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suffragette

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Gender: Female
Hometown: Seattle, WA
Member since: Mon Dec 13, 2004, 02:55 AM
Number of posts: 10,741

Journal Archives

Tillerson presides over abrupt shakeup at State Department

http://www.cnn.com/2017/02/17/politics/tillerson-state-department-shakeup/

Washington (CNN)Secretary of State Rex Tillerson has reassigned a majority of the staff meant to work most closely with the top US diplomat in what career officials at the State Department fear is the start of a major reorganization.

The news sent shock waves through the agency and has left career officials on edge, in part because of its abrupt nature -- taking place before their assignments end this summer and replacements have been found -- and in part because these officials help the secretary, a government novice, work with policy experts throughout the building.

While Tillerson was on his first overseas trip at the G20 in Bonn, Germany, his aides told the entire staff in the offices of the deputy secretary of state for management and resources and the State Department counselor that their current assignments were prematurely coming to an end, according to senior aides.

~~~

The staff positions are filled by career foreign service officers and civil servants as opposed to political appointees who serve at the will of the President. The career postings come with a start and end date that traditionally transcend any change in administration.



So he waits until he will be away and has others do his dirty work. I guess we're seeing his managerial style.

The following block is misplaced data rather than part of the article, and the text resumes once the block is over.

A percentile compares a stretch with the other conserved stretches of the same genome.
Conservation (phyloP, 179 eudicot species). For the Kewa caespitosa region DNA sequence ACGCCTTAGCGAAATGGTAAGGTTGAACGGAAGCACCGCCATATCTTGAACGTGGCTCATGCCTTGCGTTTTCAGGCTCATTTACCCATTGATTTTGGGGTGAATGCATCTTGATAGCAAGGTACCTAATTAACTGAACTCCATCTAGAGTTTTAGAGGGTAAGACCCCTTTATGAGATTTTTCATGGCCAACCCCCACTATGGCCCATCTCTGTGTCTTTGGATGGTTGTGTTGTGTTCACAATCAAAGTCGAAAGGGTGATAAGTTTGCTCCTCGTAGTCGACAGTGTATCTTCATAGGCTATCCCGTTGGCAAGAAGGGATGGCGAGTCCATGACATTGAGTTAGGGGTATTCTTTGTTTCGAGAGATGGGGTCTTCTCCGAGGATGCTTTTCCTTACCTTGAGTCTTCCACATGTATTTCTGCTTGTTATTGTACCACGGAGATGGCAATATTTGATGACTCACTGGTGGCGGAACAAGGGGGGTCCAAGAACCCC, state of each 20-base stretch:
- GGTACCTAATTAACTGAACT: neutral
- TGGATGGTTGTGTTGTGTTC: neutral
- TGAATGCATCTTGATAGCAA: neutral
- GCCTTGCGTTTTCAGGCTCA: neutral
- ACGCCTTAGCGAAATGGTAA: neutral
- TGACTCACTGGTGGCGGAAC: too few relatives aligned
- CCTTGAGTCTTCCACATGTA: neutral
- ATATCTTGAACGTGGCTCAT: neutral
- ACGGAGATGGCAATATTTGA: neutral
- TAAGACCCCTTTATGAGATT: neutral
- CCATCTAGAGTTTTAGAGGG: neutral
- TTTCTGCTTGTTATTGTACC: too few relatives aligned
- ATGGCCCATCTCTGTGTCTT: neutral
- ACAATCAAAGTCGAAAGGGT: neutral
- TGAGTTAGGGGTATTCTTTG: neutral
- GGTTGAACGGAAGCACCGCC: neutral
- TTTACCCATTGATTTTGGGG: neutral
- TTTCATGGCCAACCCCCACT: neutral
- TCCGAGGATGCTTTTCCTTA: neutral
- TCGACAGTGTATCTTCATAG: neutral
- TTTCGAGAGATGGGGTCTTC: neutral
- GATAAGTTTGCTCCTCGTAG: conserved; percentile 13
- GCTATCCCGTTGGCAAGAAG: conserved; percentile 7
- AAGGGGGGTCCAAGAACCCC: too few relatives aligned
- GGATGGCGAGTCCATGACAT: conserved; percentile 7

I wonder about the real reason for this purge.

Looks like Stephen Miller is in charge of creating new travel ban order

https://www.theguardian.com/us-news/2017/feb/17/trump-updated-travel-ban-minimal-input-national-security

Donald Trump’s controversial executive order banning travel from seven Muslim-majority countries is being tightened up to get around legal and constitutional objections with minimal input from the National Security Council, the Guardian has learned.

White House policy director Stephen Miller is at the helm as the process for refugee and immigration policy is going through the domestic policy council, which does not include most of the government’s foreign policy or security-related agencies.

~~~

More than 1,000 US diplomats have signed a dissent to the travel ban Trump issued last month, which is currently blocked by the courts, objecting on the grounds that it will have a deleterious impact on the US’s security and international reputation. Their signatures came before the current process of revision through the DPC, on which the state department does not have a seat.

Though sources cautioned that deliberations on the new order are fluid and ongoing, the initial discussions of the imminent order contradict the justice department’s promise to the ninth circuit court of appeals of a “substantially revised executive order”.


https://m.

Something I'm not seeing reported about this is that the WA Solicitor General was having his team investigate discovery and depositions into the original travel ban as part of the court case in order to uncover who was involved in the decision and what their intent was.

I would guess that since the White House decided to drop the appeal, that won't happen now. I think it's likely that is a major reason why they aren't appealing. They knew their unconstitutional process would be entirely and legally exposed.

"German parents told to destroy doll that can spy on children"

https://www.theguardian.com/world/2017/feb/17/german-parents-told-to-destroy-my-friend-cayla-doll-spy-on-children

Germany’s telecommunications watchdog has ordered parents to destroy or disable a “smart doll” because the toy can be used to illegally spy on children.

The My Friend Cayla doll, which is manufactured by the US company Genesis Toys and distributed in Europe by Guildford-based Vivid Toy Group, allows children to access the internet via speech recognition software, and to control the toy via an app.